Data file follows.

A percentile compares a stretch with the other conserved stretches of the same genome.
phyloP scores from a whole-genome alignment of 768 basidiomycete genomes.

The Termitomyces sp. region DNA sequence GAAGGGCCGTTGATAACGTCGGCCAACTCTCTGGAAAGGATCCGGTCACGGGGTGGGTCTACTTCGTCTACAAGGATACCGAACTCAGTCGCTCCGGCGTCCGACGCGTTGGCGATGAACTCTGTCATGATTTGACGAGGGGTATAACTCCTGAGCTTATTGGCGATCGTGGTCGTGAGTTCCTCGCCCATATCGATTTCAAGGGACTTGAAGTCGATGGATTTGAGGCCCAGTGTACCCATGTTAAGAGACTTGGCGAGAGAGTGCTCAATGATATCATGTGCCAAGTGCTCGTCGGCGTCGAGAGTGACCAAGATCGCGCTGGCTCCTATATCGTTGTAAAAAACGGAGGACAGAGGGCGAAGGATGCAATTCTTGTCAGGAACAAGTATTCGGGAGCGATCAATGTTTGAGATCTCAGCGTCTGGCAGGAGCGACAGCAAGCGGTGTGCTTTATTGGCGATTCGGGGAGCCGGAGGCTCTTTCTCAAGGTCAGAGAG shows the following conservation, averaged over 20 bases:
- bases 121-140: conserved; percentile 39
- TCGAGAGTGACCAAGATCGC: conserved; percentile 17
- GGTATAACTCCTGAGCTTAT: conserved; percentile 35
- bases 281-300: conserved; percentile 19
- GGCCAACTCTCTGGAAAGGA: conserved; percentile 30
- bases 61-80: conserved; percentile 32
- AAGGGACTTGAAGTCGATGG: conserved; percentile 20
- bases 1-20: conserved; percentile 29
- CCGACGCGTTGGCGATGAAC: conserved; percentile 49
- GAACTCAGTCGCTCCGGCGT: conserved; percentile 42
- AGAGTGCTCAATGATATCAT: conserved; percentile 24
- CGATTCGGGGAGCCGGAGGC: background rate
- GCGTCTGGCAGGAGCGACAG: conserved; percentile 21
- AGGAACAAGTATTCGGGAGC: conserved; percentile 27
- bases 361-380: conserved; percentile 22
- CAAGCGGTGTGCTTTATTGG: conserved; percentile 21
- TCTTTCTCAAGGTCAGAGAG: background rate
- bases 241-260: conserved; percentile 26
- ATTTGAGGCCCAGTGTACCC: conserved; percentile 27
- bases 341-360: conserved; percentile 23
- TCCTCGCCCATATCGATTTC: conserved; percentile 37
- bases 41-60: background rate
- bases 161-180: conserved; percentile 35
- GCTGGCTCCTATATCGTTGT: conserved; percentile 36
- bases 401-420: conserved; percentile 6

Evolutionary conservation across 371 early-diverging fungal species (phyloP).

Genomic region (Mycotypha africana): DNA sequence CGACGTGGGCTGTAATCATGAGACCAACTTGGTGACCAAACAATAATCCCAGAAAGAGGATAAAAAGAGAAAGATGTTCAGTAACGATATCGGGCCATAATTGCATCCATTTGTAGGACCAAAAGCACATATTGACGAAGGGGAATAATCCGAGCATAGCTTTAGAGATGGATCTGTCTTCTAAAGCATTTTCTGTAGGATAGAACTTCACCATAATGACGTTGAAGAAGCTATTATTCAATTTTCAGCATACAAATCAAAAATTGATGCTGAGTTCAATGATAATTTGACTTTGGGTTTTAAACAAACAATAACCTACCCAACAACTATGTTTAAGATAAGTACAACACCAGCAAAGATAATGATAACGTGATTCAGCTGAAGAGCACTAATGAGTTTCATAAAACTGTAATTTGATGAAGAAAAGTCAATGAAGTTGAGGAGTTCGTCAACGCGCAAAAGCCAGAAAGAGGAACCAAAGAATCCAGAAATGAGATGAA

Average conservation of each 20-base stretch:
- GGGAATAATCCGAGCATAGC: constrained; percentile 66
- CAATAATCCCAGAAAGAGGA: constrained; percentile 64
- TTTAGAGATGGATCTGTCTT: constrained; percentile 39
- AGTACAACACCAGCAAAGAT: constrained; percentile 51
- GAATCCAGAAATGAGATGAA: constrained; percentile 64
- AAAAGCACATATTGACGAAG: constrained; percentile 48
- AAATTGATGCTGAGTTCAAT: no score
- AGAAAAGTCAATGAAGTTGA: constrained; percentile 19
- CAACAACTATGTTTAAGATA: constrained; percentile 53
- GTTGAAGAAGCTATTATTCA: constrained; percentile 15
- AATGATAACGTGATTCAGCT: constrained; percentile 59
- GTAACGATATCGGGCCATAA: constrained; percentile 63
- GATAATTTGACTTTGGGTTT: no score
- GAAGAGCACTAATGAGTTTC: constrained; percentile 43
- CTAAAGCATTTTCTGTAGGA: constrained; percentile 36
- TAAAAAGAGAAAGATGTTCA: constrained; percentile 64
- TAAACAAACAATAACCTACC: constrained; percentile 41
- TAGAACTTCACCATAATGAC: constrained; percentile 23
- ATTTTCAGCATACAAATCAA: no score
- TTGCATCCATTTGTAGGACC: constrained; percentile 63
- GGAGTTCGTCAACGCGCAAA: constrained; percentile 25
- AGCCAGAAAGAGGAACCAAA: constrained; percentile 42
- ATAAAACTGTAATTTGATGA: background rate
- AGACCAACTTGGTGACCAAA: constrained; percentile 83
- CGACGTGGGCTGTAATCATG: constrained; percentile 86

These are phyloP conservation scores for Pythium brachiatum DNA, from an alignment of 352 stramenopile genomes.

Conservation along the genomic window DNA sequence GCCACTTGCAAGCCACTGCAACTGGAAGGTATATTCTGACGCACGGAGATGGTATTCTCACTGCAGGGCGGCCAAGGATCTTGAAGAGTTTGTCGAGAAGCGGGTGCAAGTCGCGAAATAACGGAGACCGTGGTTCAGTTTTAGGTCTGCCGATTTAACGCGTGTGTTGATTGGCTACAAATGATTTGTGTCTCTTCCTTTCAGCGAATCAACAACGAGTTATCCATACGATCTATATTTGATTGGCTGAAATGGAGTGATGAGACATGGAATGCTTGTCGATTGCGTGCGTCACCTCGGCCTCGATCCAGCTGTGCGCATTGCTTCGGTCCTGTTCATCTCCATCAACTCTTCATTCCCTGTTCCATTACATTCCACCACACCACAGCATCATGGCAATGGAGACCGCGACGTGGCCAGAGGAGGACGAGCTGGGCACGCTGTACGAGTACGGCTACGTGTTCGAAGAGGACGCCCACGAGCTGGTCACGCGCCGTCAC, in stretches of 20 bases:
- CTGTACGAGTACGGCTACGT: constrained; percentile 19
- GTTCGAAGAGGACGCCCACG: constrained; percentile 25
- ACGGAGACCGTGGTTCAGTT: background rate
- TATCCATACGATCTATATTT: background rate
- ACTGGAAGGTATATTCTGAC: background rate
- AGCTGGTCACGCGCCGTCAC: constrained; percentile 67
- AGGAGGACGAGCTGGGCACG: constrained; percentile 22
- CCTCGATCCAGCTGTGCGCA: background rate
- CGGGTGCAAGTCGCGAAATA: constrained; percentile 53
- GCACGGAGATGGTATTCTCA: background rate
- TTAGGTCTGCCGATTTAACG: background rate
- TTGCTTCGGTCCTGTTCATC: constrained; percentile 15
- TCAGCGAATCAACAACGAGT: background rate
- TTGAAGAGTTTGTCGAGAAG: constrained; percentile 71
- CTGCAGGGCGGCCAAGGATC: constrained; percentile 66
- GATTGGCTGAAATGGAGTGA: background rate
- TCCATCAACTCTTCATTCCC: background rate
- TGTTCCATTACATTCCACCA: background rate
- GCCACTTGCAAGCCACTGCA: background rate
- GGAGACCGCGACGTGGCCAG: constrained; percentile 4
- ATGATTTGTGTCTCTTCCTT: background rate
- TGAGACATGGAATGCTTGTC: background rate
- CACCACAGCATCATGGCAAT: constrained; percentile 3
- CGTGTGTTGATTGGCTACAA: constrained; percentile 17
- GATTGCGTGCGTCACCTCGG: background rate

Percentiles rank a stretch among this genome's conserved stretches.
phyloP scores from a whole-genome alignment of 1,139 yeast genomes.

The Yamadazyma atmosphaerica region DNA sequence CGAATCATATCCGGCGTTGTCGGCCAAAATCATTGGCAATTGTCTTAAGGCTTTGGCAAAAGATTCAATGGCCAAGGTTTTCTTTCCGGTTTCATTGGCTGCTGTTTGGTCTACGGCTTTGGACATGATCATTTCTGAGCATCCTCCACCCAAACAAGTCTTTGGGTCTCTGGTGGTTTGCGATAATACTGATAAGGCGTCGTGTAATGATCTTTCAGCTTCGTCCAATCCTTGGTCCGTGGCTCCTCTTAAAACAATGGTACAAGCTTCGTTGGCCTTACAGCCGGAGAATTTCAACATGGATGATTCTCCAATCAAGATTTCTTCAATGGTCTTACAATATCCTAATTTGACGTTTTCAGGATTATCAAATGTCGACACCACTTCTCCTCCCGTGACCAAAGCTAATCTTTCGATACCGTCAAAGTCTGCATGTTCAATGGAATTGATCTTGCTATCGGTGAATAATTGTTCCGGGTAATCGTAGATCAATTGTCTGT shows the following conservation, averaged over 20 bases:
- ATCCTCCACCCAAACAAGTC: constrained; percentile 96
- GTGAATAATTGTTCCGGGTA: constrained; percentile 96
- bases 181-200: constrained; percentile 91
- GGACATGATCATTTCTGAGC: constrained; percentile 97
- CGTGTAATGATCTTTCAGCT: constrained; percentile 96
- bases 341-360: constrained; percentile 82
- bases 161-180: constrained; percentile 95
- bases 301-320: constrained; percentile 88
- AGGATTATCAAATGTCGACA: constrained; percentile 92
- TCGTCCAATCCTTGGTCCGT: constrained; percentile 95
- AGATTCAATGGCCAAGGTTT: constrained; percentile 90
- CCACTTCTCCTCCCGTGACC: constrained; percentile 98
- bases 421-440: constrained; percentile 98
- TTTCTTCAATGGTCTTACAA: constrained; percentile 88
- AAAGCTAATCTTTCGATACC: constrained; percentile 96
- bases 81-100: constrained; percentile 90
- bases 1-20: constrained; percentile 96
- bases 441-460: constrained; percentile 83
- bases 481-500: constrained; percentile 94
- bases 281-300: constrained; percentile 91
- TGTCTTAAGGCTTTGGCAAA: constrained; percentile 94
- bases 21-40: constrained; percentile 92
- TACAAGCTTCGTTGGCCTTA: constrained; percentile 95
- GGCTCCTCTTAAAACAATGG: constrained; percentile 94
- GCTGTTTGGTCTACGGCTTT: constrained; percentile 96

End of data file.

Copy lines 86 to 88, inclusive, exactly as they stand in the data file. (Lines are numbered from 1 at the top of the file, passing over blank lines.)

The Yamadazyma atmosphaerica region DNA sequence CGAATCATATCCGGCGTTGTCGGCCAAAATCATTGGCAATTGTCTTAAGGCTTTGGCAAAAGATTCAATGGCCAAGGTTTTCTTTCCGGTTTCATTGGCTGCTGTTTGGTCTACGGCTTTGGACATGATCATTTCTGAGCATCCTCCACCCAAACAAGTCTTTGGGTCTCTGGTGGTTTGCGATAATACTGATAAGGCGTCGTGTAATGATCTTTCAGCTTCGTCCAATCCTTGGTCCGTGGCTCCTCTTAAAACAATGGTACAAGCTTCGTTGGCCTTACAGCCGGAGAATTTCAACATGGATGATTCTCCAATCAAGATTTCTTCAATGGTCTTACAATATCCTAATTTGACGTTTTCAGGATTATCAAATGTCGACACCACTTCTCCTCCCGTGACCAAAGCTAATCTTTCGATACCGTCAAAGTCTGCATGTTCAATGGAATTGATCTTGCTATCGGTGAATAATTGTTCCGGGTAATCGTAGATCAATTGTCTGT shows the following conservation, averaged over 20 bases:
- ATCCTCCACCCAAACAAGTC: constrained; percentile 96
- GTGAATAATTGTTCCGGGTA: constrained; percentile 96